2. The attorneys who filed this case believe in it enough that they have subjected themselves to the possibility of spending the next several years working on it for no compensation, with the further possibility that, if they lose, they won’t be paid a dime for their efforts. And not only are they risking the possibility that all of their work will have been for free, they will, for the next several years, be paying for things like expert analysis, document production, traveling, and other items typically required for building a case, all which can add up to tens or even hundreds of thousands of dollars. If they lose, that money will be gone.
  3. Most of the compensation that the plaintiff is requesting, $500,000 of the $800,000, is for punitive damages. Punitive damages are hard to get, and it probably is fair to say that it is unlikely the plaintiff will recover even a portion of those. They are only awarded in situations where the plaintiff can show that the defendant not only acted negligently, but with malice, intent, or extreme indifference. In the McDonald’s coffee case, for instance, the plaintiff managed to prove that McDonald’s had known for years that the temperature at which it served its coffee would lead to significant injuries if it were spilled and that, in fact, more than a few of its customers had suffered serious injuries as a result. Although there’s not any way to be sure at this point, it’s possible that the plaintiff in this lawsuit will discover that she is only the most recent in a long line of people who have been severely burned by beverages served to them by Southwest. Surely, there is some point at which Southwest would be exhibiting a level of indifference that would justify punitive damages. Similarly, there has to be a water temperature that people could generally agree would be too hot to safely serve on an airplane that can unexpectedly bump at any moment. Whether either of these scenarios exist in this case remains to be seen, but we shouldn’t jump to the conclusion that it’s impossible for punitive damages to be warranted here.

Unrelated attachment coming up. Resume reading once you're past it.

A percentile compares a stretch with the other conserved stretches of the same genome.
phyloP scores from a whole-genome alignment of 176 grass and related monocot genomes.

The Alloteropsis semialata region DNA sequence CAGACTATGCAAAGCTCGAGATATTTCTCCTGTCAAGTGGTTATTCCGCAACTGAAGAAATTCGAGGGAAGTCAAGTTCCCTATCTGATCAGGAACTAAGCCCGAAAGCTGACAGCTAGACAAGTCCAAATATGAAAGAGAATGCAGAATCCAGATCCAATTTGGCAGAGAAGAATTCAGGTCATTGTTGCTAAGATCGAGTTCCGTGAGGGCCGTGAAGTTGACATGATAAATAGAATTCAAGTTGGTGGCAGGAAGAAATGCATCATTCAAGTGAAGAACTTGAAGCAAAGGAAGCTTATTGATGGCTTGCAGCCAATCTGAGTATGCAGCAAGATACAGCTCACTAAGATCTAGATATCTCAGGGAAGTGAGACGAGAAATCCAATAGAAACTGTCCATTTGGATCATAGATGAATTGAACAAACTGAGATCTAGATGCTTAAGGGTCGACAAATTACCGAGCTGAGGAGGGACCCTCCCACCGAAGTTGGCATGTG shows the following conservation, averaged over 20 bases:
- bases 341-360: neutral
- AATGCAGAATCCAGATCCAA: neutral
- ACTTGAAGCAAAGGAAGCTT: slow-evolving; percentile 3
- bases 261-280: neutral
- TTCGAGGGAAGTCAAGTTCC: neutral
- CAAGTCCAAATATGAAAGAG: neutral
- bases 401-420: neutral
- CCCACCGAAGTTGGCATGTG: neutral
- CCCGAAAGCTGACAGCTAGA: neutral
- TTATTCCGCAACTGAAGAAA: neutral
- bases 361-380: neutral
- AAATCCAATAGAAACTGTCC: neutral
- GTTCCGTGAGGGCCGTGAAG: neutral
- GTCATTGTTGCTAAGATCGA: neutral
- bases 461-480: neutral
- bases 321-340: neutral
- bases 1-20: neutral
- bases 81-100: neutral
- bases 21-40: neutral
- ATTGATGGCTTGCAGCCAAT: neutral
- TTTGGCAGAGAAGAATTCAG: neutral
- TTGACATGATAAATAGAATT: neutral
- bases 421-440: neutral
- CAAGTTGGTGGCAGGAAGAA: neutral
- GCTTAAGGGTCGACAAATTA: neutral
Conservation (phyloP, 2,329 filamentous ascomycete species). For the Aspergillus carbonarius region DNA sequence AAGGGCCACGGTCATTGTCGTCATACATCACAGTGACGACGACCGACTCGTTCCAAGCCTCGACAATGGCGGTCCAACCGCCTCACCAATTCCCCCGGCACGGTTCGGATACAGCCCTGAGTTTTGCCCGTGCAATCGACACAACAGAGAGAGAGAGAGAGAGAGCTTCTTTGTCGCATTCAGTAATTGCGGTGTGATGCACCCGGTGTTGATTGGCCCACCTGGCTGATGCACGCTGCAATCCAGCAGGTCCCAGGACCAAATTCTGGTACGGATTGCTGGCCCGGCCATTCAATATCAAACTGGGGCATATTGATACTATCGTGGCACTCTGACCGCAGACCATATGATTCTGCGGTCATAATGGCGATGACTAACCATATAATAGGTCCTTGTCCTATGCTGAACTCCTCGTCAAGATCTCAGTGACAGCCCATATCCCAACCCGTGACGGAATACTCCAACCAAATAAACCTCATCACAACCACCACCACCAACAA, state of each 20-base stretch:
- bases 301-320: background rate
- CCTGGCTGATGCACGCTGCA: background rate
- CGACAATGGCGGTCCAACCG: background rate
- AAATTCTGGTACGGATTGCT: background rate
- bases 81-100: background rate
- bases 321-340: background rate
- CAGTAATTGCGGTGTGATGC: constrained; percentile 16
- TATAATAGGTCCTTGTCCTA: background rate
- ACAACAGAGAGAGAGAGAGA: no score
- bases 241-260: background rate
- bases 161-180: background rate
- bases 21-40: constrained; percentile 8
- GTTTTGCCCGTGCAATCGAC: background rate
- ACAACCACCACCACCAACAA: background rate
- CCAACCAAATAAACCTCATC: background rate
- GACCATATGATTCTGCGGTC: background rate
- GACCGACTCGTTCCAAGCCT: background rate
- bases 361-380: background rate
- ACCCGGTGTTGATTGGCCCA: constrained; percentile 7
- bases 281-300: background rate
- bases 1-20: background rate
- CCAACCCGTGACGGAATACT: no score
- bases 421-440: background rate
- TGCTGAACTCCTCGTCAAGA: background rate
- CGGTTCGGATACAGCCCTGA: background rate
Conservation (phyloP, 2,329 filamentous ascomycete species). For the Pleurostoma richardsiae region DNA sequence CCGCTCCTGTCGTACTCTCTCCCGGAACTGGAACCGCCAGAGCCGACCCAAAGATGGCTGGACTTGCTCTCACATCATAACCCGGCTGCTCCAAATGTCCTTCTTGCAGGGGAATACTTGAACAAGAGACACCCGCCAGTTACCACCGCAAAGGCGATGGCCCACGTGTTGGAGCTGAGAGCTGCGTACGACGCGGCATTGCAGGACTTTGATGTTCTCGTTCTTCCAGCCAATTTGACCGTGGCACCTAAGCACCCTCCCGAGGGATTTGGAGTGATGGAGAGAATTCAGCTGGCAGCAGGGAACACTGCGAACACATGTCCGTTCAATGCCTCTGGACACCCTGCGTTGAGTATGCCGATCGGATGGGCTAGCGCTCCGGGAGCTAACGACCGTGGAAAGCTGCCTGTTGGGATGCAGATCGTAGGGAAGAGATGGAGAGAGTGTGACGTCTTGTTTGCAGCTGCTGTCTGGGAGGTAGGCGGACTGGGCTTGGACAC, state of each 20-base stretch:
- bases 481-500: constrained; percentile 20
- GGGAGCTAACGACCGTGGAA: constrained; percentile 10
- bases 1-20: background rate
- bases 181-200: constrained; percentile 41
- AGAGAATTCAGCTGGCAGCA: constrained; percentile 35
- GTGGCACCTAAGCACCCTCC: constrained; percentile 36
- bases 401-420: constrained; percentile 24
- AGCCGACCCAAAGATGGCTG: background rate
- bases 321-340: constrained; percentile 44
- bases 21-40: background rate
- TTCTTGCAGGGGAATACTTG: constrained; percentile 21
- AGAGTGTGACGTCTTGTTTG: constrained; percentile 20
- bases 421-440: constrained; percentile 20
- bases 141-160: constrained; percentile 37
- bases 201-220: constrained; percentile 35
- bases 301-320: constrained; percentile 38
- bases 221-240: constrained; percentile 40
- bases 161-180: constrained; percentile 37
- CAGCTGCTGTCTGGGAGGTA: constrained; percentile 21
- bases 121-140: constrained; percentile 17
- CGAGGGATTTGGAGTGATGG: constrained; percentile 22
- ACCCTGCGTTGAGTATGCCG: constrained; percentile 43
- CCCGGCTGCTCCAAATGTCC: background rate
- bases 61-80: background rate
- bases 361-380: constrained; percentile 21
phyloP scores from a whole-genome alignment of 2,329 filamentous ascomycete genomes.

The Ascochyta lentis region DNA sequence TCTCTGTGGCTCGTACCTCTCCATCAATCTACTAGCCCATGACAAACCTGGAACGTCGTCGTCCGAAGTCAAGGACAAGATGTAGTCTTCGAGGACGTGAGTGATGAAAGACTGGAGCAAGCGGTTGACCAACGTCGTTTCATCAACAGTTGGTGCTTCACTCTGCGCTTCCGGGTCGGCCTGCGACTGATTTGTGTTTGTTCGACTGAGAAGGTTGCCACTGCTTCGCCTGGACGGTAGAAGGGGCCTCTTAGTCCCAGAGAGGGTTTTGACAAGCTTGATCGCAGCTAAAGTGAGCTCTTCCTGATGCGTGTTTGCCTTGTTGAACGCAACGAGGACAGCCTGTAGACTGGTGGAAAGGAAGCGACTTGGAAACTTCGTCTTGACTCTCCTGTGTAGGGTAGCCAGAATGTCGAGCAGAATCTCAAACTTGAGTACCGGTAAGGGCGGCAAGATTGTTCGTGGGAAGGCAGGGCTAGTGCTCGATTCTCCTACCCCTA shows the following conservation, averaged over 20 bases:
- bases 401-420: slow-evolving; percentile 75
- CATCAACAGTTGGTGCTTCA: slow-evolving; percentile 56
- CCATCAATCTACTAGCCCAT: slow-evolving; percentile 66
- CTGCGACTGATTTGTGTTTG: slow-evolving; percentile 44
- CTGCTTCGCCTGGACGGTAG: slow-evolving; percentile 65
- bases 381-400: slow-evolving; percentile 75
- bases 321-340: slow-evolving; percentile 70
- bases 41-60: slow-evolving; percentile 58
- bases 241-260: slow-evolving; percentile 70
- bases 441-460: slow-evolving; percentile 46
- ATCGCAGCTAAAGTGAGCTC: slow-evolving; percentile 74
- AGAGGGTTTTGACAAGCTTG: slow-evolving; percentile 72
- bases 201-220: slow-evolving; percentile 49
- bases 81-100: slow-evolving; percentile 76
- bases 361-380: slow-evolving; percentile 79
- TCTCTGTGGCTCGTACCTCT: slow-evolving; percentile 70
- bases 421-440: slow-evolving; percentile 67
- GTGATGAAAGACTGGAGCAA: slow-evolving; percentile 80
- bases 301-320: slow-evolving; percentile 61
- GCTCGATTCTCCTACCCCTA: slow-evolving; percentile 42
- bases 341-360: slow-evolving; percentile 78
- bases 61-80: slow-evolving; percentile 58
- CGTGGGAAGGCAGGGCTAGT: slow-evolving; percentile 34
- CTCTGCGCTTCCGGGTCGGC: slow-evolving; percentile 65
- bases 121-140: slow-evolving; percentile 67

4. In order to receive the other $300,000 that she is requesting, the plaintiff will need to prove that her economic damages bear some resemblance to what she is hoping to recover. While she is almost certainly requesting compensation for pain and suffering, and probably emotional damages too, obtaining those “non-economic” damages is always secondary to proving the monetary damages arising out of the physical injury first, and in order to successfully do that, she will need treatment records, medical bills, and doctor testimony. Contrary to what seems to be the popular belief, I will state, without caveat, that Plaintiffs do not get awarded hundreds of thousands of dollars based merely on subjective claims of having suffered. If this case goes to trial and the plaintiff prevails, it will be because she convinced a jury of her peers that she suffered a serious injury worthy of compensation.

Frivolous lawsuits do get filed, and perhaps this will turn out to be one of them. I am confident, however, that if it is, it will be revealed as such fairly quickly. More likely, there will be many parts to the plaintiff’s allegations about which reasonable people could differ. The process for sorting that out is one that few people would enter lightly, and it makes little sense to assume, based merely on the allegations contained in a complaint, that this case is another indication of an overly litigious society. I expect as much from corporate advocates. It is, however, unfortunate to see a blog dedicated to consumer advocacy denigrating one of the dwindling options that consumers still have available to them to hold large corporations accountable for their misdeeds.